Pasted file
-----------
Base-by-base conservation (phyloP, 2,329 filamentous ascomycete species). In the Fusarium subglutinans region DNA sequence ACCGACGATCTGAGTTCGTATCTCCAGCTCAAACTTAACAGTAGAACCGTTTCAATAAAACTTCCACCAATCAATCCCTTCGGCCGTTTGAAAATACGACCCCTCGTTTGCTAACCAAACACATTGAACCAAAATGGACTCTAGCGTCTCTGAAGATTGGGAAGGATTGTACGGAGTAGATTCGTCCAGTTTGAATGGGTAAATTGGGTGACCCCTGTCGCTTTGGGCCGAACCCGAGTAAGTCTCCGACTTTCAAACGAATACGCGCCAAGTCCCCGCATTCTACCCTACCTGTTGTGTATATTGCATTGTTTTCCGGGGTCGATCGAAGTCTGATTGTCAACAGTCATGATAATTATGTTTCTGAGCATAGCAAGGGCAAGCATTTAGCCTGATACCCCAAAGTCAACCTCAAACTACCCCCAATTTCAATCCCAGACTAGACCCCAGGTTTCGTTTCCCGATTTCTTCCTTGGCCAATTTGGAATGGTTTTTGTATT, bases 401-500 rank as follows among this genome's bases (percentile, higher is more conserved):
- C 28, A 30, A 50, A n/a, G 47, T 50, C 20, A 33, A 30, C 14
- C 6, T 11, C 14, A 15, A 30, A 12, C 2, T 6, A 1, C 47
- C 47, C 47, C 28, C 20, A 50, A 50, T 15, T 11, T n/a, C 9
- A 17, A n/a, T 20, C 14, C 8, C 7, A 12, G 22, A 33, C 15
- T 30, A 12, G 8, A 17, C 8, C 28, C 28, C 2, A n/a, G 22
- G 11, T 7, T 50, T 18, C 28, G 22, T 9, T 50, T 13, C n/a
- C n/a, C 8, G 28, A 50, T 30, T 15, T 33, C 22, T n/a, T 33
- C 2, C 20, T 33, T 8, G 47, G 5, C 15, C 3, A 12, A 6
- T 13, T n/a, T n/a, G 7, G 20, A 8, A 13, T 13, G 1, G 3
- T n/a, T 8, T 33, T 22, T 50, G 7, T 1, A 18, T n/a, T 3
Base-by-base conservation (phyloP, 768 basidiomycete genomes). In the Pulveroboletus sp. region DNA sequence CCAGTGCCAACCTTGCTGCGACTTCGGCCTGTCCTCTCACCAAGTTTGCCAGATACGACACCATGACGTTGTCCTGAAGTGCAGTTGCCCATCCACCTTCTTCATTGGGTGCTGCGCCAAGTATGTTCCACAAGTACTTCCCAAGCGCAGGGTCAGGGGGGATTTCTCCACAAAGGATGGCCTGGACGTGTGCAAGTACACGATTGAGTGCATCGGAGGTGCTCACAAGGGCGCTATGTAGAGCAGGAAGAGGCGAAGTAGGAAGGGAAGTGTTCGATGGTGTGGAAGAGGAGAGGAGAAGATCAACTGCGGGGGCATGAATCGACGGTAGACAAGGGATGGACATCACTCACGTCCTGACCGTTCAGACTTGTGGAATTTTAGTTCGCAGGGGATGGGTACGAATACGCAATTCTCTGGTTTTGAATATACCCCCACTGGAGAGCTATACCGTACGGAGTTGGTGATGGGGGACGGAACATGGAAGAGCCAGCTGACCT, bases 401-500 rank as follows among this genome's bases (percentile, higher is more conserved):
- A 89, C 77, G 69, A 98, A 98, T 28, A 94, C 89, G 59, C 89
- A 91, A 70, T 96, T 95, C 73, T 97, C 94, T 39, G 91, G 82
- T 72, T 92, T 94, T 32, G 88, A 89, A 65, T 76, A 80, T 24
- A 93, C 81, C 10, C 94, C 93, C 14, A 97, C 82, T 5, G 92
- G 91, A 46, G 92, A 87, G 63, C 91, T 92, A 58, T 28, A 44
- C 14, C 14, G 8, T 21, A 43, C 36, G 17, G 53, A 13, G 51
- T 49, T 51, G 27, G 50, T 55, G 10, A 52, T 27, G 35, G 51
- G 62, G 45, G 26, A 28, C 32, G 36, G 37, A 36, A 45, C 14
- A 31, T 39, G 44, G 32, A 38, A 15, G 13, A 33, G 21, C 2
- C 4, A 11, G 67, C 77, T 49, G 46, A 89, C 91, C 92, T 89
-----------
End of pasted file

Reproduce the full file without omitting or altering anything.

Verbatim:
Base-by-base conservation (phyloP, 2,329 filamentous ascomycete species). In the Fusarium subglutinans region DNA sequence ACCGACGATCTGAGTTCGTATCTCCAGCTCAAACTTAACAGTAGAACCGTTTCAATAAAACTTCCACCAATCAATCCCTTCGGCCGTTTGAAAATACGACCCCTCGTTTGCTAACCAAACACATTGAACCAAAATGGACTCTAGCGTCTCTGAAGATTGGGAAGGATTGTACGGAGTAGATTCGTCCAGTTTGAATGGGTAAATTGGGTGACCCCTGTCGCTTTGGGCCGAACCCGAGTAAGTCTCCGACTTTCAAACGAATACGCGCCAAGTCCCCGCATTCTACCCTACCTGTTGTGTATATTGCATTGTTTTCCGGGGTCGATCGAAGTCTGATTGTCAACAGTCATGATAATTATGTTTCTGAGCATAGCAAGGGCAAGCATTTAGCCTGATACCCCAAAGTCAACCTCAAACTACCCCCAATTTCAATCCCAGACTAGACCCCAGGTTTCGTTTCCCGATTTCTTCCTTGGCCAATTTGGAATGGTTTTTGTATT, bases 401-500 rank as follows among this genome's bases (percentile, higher is more conserved):
- C 28, A 30, A 50, A n/a, G 47, T 50, C 20, A 33, A 30, C 14
- C 6, T 11, C 14, A 15, A 30, A 12, C 2, T 6, A 1, C 47
- C 47, C 47, C 28, C 20, A 50, A 50, T 15, T 11, T n/a, C 9
- A 17, A n/a, T 20, C 14, C 8, C 7, A 12, G 22, A 33, C 15
- T 30, A 12, G 8, A 17, C 8, C 28, C 28, C 2, A n/a, G 22
- G 11, T 7, T 50, T 18, C 28, G 22, T 9, T 50, T 13, C n/a
- C n/a, C 8, G 28, A 50, T 30, T 15, T 33, C 22, T n/a, T 33
- C 2, C 20, T 33, T 8, G 47, G 5, C 15, C 3, A 12, A 6
- T 13, T n/a, T n/a, G 7, G 20, A 8, A 13, T 13, G 1, G 3
- T n/a, T 8, T 33, T 22, T 50, G 7, T 1, A 18, T n/a, T 3
Base-by-base conservation (phyloP, 768 basidiomycete genomes). In the Pulveroboletus sp. region DNA sequence CCAGTGCCAACCTTGCTGCGACTTCGGCCTGTCCTCTCACCAAGTTTGCCAGATACGACACCATGACGTTGTCCTGAAGTGCAGTTGCCCATCCACCTTCTTCATTGGGTGCTGCGCCAAGTATGTTCCACAAGTACTTCCCAAGCGCAGGGTCAGGGGGGATTTCTCCACAAAGGATGGCCTGGACGTGTGCAAGTACACGATTGAGTGCATCGGAGGTGCTCACAAGGGCGCTATGTAGAGCAGGAAGAGGCGAAGTAGGAAGGGAAGTGTTCGATGGTGTGGAAGAGGAGAGGAGAAGATCAACTGCGGGGGCATGAATCGACGGTAGACAAGGGATGGACATCACTCACGTCCTGACCGTTCAGACTTGTGGAATTTTAGTTCGCAGGGGATGGGTACGAATACGCAATTCTCTGGTTTTGAATATACCCCCACTGGAGAGCTATACCGTACGGAGTTGGTGATGGGGGACGGAACATGGAAGAGCCAGCTGACCT, bases 401-500 rank as follows among this genome's bases (percentile, higher is more conserved):
- A 89, C 77, G 69, A 98, A 98, T 28, A 94, C 89, G 59, C 89
- A 91, A 70, T 96, T 95, C 73, T 97, C 94, T 39, G 91, G 82
- T 72, T 92, T 94, T 32, G 88, A 89, A 65, T 76, A 80, T 24
- A 93, C 81, C 10, C 94, C 93, C 14, A 97, C 82, T 5, G 92
- G 91, A 46, G 92, A 87, G 63, C 91, T 92, A 58, T 28, A 44
- C 14, C 14, G 8, T 21, A 43, C 36, G 17, G 53, A 13, G 51
- T 49, T 51, G 27, G 50, T 55, G 10, A 52, T 27, G 35, G 51
- G 62, G 45, G 26, A 28, C 32, G 36, G 37, A 36, A 45, C 14
- A 31, T 39, G 44, G 32, A 38, A 15, G 13, A 33, G 21, C 2
- C 4, A 11, G 67, C 77, T 49, G 46, A 89, C 91, C 92, T 89